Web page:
Côte d’Ivoire

H.E. Mr. Alassane Ouattara, President

25 September 2013 (68th Session)

Côte d'Ivoire
Statement Summary:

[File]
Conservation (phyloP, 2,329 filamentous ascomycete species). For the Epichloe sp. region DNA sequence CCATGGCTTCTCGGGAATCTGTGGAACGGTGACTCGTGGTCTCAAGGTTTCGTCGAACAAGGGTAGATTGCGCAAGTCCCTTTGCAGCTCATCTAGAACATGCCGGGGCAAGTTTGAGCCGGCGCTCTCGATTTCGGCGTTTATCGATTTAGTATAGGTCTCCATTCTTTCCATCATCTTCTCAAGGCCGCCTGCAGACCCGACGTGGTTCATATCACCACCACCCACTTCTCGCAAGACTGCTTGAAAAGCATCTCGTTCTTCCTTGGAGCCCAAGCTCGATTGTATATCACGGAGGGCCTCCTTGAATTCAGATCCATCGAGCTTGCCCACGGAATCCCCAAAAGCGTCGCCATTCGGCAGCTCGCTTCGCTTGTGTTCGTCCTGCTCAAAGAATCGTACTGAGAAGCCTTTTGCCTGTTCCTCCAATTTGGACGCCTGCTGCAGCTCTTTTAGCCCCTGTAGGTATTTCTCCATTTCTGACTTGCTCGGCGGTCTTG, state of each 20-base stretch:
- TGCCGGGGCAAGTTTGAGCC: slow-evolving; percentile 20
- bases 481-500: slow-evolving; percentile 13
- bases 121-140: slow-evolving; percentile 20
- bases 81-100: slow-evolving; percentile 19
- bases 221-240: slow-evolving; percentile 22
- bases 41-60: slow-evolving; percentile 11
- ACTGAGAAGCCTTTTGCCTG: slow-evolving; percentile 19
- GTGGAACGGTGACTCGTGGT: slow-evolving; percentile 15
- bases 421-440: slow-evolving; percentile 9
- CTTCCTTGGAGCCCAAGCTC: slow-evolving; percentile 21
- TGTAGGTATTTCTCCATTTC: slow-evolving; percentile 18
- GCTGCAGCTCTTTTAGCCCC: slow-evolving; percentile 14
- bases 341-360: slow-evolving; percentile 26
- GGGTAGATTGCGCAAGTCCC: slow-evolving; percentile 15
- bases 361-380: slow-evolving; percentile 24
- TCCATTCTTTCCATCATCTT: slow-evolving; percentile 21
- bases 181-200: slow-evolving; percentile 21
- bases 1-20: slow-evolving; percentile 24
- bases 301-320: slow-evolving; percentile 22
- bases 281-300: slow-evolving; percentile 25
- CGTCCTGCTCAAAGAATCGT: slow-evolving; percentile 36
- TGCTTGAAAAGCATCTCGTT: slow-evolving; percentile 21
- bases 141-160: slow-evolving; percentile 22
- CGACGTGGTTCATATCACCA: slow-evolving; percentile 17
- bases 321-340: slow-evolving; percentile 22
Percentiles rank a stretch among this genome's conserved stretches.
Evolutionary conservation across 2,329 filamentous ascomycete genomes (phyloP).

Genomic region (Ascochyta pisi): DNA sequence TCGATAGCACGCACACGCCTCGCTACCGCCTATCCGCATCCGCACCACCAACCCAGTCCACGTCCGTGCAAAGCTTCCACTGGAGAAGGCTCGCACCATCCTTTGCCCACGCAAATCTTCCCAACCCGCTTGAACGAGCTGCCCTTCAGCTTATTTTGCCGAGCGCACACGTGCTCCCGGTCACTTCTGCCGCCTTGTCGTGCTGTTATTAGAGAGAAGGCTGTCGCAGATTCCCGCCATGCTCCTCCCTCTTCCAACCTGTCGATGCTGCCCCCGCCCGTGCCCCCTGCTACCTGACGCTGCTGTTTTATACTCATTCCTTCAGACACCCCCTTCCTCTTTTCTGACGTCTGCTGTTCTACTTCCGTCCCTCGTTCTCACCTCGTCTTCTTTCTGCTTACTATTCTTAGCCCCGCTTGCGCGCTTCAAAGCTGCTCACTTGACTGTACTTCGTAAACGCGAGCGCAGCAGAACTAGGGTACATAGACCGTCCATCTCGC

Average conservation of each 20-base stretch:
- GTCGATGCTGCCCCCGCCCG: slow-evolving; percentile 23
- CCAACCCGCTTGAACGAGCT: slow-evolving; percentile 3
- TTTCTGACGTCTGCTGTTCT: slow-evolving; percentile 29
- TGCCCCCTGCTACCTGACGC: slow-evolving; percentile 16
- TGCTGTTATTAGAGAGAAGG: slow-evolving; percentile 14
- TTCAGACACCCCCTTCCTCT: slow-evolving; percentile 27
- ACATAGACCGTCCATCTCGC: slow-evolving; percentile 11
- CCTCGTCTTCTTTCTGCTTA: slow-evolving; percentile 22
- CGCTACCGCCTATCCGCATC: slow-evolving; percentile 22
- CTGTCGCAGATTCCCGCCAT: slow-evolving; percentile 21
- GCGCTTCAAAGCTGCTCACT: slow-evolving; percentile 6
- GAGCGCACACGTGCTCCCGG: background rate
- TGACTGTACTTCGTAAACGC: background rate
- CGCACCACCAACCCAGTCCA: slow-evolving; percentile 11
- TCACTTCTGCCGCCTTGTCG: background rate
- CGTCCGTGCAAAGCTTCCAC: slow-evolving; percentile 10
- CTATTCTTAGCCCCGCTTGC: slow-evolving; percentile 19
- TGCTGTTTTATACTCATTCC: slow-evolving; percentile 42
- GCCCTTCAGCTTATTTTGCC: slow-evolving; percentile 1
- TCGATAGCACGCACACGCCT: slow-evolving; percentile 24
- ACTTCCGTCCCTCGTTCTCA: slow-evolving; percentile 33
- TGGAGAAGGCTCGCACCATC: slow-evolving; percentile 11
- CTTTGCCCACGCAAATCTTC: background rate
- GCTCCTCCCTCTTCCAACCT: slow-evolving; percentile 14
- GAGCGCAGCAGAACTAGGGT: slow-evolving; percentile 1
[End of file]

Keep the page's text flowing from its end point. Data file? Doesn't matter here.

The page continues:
ALASSANE OUATTARA, President of Côte d’Ivoire, welcomed Secretary-General Ban Ki-moon’s personal involvement in the adoption of a General Assembly resolution on conflict in Africa, stressing that his country was now “busy” with rebuilding itself from strife and had already returned to the path of economic development. The Government had built democratic institutions, with reconciliation talks under way. “Challenges remain, but we are on the right path,” he declared. He noted that the theme of the current session, “The Post-2015 Development Agenda: Setting the Stage,” called on world leaders to consider the international community’s capacity to meet those challenges. Although much remained to be done, it was important to highlight that many countries had achieved the Millennium Development Goals and were ready to build on the progress made in such areas as primary school enrolment, vaccination and the slowing of the spread of HIV/AIDS. By adopting development goals, Member States assumed collective responsibility for the well-being of mankind, he added. In Côte d’Ivoire, he went on, the achievement of the agreed Goals had been deadlocked, but thanks to favourable economic performance, it started moving forward. The Government had adopted an ambitious national reconstruction plan for 2012-2015, with the aim to create 200,000 jobs a year, a considerable number given the country’s size. He also stressed the need for international solidarity, as many African nations were lagging behind in achieving the Goals. Yet, they could now count on the African economy that was growing at a robust rate. But achieving the desired world was not possible without addressing security, he said, adding that conflict and war undermined development efforts. Terrorism, trafficking in weapons, drugs and human beings, and maritime piracy were among the many threats. The terrorist attacks in Kenya highlighted the urgent need to address terrorism. International governance must become more democratic, he urged, emphasizing the importance of multilateralism. In that regard, he commended international efforts to restore the territorial integrity of Mali and safeguard elections there. “Threats go beyond the border of the continent,” he said, noting the need for a concerted global response, while urging donor contributions. Turning to Guinea-Bissau, he called on Member States to extend support and funding to help the Government hold successful elections in November. The right to development for all, which was upheld by the Millennium Declaration in 2000, must be realized.




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